Atypical Pneumonias and Fungal Pneumonias

Discuss atypical pneumonia epidemiology:
Although Step Pneumo is the leading cause of pneumonia, the 3 atypical pathogens together cause more cases than Strep pneumo

Discuss the presentation of Atypical Pneumonia:
Fever, dry cough, interstitial pattern fibronodular or patchy infiltrates by x-ray. It is less severe than typical pneumonia.
If sputem is present, it is scanty, thin, or white as opposed to that of typical pneumonia which is yellow, green, or rusty.
The X-Ray often surprises physician by showing infiltrates in mildly ill outpatient “Walking Pneumonia”
Atypical is less likely than typical to have pleuritic pain or pleural effusion.

Discuss the characteristics of Mycoplasma pneumoniae:
The organism is not visible on Gram-stain of sputum. It isn’t culturable by routine methods. Specific IgM antibody is the best diagnostic method and cold agglutinins.
It is a short rod, lacks a cell wall and has a long doubling time of about 6 hr.
Disease has an incubation period of 2-3 weeks, gradual onset of fever, malaise, dry cough
Spread by respiratory droplets.

What are the x-ray and histological findings of Mycoplasma pneumoniae?
What are the x-ray and histological findings of Mycoplasma pneumoniae?
X-Ray shows interstitial pattern with linear markings, streaky, patchy, or fibronodular
Interstitial shows thickened septae and clear alveolar spaces.
Normal is on the right. Normally, the alveolis aren’t clear.

Discuss the characteristics of Legionelle:
The bacteria requires L-cysteine and protein rather than carbohydrate.
The bacterial are small Gram- bacillus but stains poorly, but better with Silver Stains. It is Aerobic.
It grows at high temperature and well in nature inside free-living amebae. In patients it is mostly intracellular especially in macrophages.
The virulence factors are related to LPS endotoxin, and flagellin. It is slow growing on charcoal years (3-5 days)
Sources are water sources

Outline the epidemiology of Legionelle:
It is acquired from aerosols from environment usually created by water coolors, faucets, or showers.
It is NOT contagious.
Smokers, COPD, elderly, immunocompromised people are especially susceptible.

What are the symptoms of Legionalla Pneumonia?
Dry cough, fever, purulent sputum in 1/2 patients. X-Ray can be suggestive of Strep pneumoniae. There s abdominal pain and diarrhea. 10% fatal

Discuss Chlamydia Pneumonia:
Small Gram- negative bacterium, its LPS is truncated and not very endotoxic. It is an obligate intracellular organism.

Outline the Chlamydia reproduction cycle:
The Elementary body is a contagious, orgaism ridden droplet aeorol that is picked up by the host cell.
Once inside, the elementary particle reorganizes into a larger noninfectious reticulate body which is osmotically fragile.
The Reticulate body is what reproduces continuously by binary fission.
After 48 hours, these stop multiplying and condense back into elementary bodies that will eventually burst out of the cell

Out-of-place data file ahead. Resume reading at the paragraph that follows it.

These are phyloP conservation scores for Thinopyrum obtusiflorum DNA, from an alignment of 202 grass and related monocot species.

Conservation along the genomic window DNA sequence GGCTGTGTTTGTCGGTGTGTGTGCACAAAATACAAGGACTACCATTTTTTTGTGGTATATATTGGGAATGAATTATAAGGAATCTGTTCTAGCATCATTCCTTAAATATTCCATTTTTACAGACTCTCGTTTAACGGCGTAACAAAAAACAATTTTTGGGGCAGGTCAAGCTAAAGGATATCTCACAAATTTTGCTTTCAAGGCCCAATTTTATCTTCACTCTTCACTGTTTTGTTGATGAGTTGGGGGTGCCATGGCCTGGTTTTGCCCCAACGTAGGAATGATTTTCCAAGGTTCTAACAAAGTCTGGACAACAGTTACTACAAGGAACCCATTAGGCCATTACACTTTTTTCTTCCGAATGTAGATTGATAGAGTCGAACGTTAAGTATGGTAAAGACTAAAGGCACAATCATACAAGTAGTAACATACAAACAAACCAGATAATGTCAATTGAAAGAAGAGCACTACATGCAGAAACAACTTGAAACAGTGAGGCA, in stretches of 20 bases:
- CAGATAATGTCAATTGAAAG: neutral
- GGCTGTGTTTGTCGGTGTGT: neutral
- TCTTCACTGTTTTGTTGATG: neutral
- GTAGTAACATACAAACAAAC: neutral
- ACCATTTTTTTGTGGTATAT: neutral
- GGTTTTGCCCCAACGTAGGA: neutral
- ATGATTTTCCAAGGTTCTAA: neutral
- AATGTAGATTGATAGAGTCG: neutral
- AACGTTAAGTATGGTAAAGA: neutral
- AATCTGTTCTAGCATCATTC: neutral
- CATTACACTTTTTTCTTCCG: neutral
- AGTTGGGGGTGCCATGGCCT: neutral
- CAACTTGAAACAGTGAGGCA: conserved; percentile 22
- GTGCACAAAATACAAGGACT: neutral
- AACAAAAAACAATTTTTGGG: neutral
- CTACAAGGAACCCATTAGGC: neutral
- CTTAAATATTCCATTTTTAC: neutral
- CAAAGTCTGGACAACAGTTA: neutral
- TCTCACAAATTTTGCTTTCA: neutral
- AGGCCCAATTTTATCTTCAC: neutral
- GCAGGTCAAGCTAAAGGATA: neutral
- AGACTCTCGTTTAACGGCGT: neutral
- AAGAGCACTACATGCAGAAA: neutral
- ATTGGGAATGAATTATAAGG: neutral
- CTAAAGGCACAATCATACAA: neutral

Discuss the Epidemiology of Chlamydophila:
Person to person via aerosol droplets. Incubation of 21 days and can be asymptomatic. It is not seasonal or winter related.
Most adults have the antibodies against it, children rarely have the antibodies. Adolescense shows a rapid rise of them.

What are the symptoms of Chlamydophila?
Dry cough, malaise, sometimes no fever, can last weeks or months.
XRay shows nonspecific infiltrate. WBC is normal.

Discuss the characteristics of Psittacosis:
Caused by C. psittaci. This is contracted from fecal aerosol of sick birds (parrots usually).
Causes atypical pneumonia and febrile illness like mono or influenza

What causes Whooping Cough?
Bordetella Petussis, a Gram – coccobacillus that is aerobic. It is a delicate bacteria that dies to cold and drying (even a cotton swab).

What must Pertussis grow on in culture?
Nicotinamide on a “Bordet-Gengou agar”.

What are the virulence factors of Perussis?
Adherence by: Fimbriae, FIlamentous hemagglutinin, and Pertactin.
The toxins are Pertussis toxin which elevate ICF cAMP which will activate Adenyl Cyclase. It also has adenylate cyclase toxin and tracheal cytotoxin.

Outline the Pathogenesis of Pertusis:
Tracheitis and Brochitis occur with the accumulation of mucus, inflammatory cells, bacteria, and dead epithelial cells.
There is intense coughing against closed vocal cords causing Valsalva-like maneuvers. This can cause hemorrhages in conjunctiva and the brain.
There is mainly Leukocytosis in which there is a predominance of lymphocytes.
Infection rarely extends to lung to cause pneumonia and the ear to cause otitis media.

What are the 4 stages of Pertussis?
Incubation (1 week)
Catarrhal (basic flu-like 1-2weeks)
Paroxysmal (2-4 weeks) Whooping Cough
Convalescent (3-4 weeks or longer) Secondary Complications

What is “The Whoop?”
Series of short expiratory coughing bursts working to expel mucus.
There is an inspiratory gasp with whoop as air passes turbulently through mucus.
Coughing may induce vomiting and cyanosis as well as cause mucus plugs.

Discuss the unique epidemiology of Whooping Cough
It is HIGHLY contagious (50-100% transmission)
In pre-vaccine times, mother’s antibody protected baby for 1 year. Most cases were 1-5 years old.
Vaccine is effective for 12 years, adults not protected.
Seizures in 3% of adults with long term, death in 1%.